When and How to Visually Hide Content

Dennis Lembree

Visually hiding content on a web page, usually textual content, is at times a viable technique in web design and development. It can be done for several reasons, most importantly, to improve the experience of a screen reader user. Other reasons include improving readability when CSS cannot be rendered, and improving search engine optimization (SEO). For screen reader users, situations where the need arises include:

  • Labeling a form element that has meaning conveyed visually, but not otherwise, such as inputs for search and phone number area code.
  • Providing headings where related content has meaning conveyed visually, but not otherwise, such as a menu.
  • Hiding “skip-to” links—anchor links which jump over large blocks of content on a page. These type of links should be focusable and viewable for sighted keyboard users. The most typical is a “skip to main content” link at the beginning of a web page which often jumps past the web page mast and global navigation.
  • Providing special instructions in special circumstances where interaction may be confusing to users of assistive technology. Use discretion with this, and be careful when doing so; it’s important to not be condescending like the UK Census website.

Note that visually hiding content is a separate concept to content which is completely hidden purposely, a technique which can be designed for all users. An example is a set of tabs and panels where only one panel of content is displayed at a time. Using the CSS display:none and/or visibility:hidden in this case is an adequate and acceptable solution.

Classic Method

For years, a widely implemented and accepted method for hiding content has been used. The WebAIM explains it well in their article CSS in Action: Invisible Content Just for Screen Reader Users. Here is an example of the classic method of coding hidden content, absolutely positioning the element containing the text and moving it off the screen:

.hidden {
    position: absolute;
    left: -9999em;
    top: auto;
    width: 1px;
    height: 1px;
    overflow: hidden;

<div class="hidden">Hidden content here.</div>

Variations in the CSS have kicked around over the years which include using a negative top position (instead of left); negative text indentation; and a height of 0.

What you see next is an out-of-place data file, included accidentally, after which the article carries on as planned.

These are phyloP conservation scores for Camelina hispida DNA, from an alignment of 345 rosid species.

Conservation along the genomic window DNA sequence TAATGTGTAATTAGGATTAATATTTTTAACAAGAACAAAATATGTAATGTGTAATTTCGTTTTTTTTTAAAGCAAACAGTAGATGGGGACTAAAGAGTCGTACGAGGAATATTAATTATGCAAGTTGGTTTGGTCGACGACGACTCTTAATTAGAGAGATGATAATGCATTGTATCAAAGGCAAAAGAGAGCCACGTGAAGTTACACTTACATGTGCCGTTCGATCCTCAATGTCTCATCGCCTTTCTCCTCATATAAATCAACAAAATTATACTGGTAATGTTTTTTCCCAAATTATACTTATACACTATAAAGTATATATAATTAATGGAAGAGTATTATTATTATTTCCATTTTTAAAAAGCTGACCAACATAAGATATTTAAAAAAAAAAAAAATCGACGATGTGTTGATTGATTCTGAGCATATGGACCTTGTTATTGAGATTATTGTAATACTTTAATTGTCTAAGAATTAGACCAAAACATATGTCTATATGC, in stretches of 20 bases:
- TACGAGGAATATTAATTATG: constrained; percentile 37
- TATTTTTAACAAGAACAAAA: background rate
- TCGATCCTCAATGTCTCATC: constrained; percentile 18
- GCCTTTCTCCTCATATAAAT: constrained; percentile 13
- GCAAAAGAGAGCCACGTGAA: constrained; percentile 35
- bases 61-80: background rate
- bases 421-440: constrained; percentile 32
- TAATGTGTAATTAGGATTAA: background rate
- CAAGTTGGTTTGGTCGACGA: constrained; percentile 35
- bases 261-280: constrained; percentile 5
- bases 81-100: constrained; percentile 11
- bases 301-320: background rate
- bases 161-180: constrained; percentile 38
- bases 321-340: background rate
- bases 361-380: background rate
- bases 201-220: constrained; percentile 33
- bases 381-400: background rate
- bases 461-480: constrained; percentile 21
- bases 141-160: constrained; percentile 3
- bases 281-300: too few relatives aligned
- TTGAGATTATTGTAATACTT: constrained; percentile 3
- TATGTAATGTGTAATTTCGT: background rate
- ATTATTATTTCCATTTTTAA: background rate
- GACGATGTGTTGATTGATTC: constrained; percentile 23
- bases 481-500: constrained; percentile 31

Issues have been discovered with the classic method and its variations such as:

  • may cause the viewport to jump awkwardly when an invisible element receives focus
  • negative text indentation method will not work when direction of language is right-to-left
  • the VoiceOver screen reader (Apple) will not read content within an element that has 0 height
  • hidden headings may be spoken as “text heading” instead of the heading text (reported with Safari with VoiceOver on SnowLeopard)

New Method: Clip

A new method for visually hiding content has recently emerged to solve these issues, known as CSS clipping. It was apparently first pioneered by Jeff Burnz in his AdaptiveThemes article Using CSS clip as an Accessible Method of Hiding Content. The core concept boils down to this snippet below. Essentially, the CSS 2.1 clip property lets you specify the dimensions of an absolutely positioned element using top, right, bottom, and left values, creating a boxed container for the content. By setting all values to 0 pixels, the content becomes invisible.

.hidden {
  position: absolute;
  clip: rect(0px 0px 0px 0px);

In theory, this should work perfectly, but we all know browser rendering can vary quite a bit and browsers many times do not adhere properly to the W3C standards. Screen reader applications may also behave differently. Other developers have improved the clip method including Jonathan Snook in Hiding Content for Accessibility and Thierry Koblentz in Clip your hidden content for better accessibility. So after several iterations and a lot of hard work in the community, some great bulletproofing enhancements were made including (see the final code below):

  • Accommodating different syntax in IE6 and IE7; see line with comment.
  • Correcting a bug in Webkit and Opera where clipped content causes overflow when guidelines says it should not; fixed with overflow:hidden.
  • Set height to 1 pixel to ensure VoiceOver reads the content.
  • And as an added precaution, the padding and border attributes are set to 0 in order to prevent any issues related to the edges of the clipped box.

Here's the final code snippet. Notice that the clip values changed from 0 to 1, which accomplishes the same result. Add this class or replace your current class with this one, and you have a much more solid and accessible technique for hiding content!

.hidden {
  position: absolute !important;
  clip: rect(1px 1px 1px 1px); /* IE6, IE7 */
  clip: rect(1px, 1px, 1px, 1px);
  padding: 0 !important;
  border: 0 !important;
  height: 1px !important; 
  width: 1px !important; 
  overflow: hidden;


There are several reasons you may want to hide content on a web page, primarily for screen reader users. The classic CSS method works, but there may be issues under certain edge cases. The clipping method to hide content thus far has proven to be an improved technique. Some extra code is still required to accommodate all browsers and screen readers, but overall is a more solid solution.

Further reading: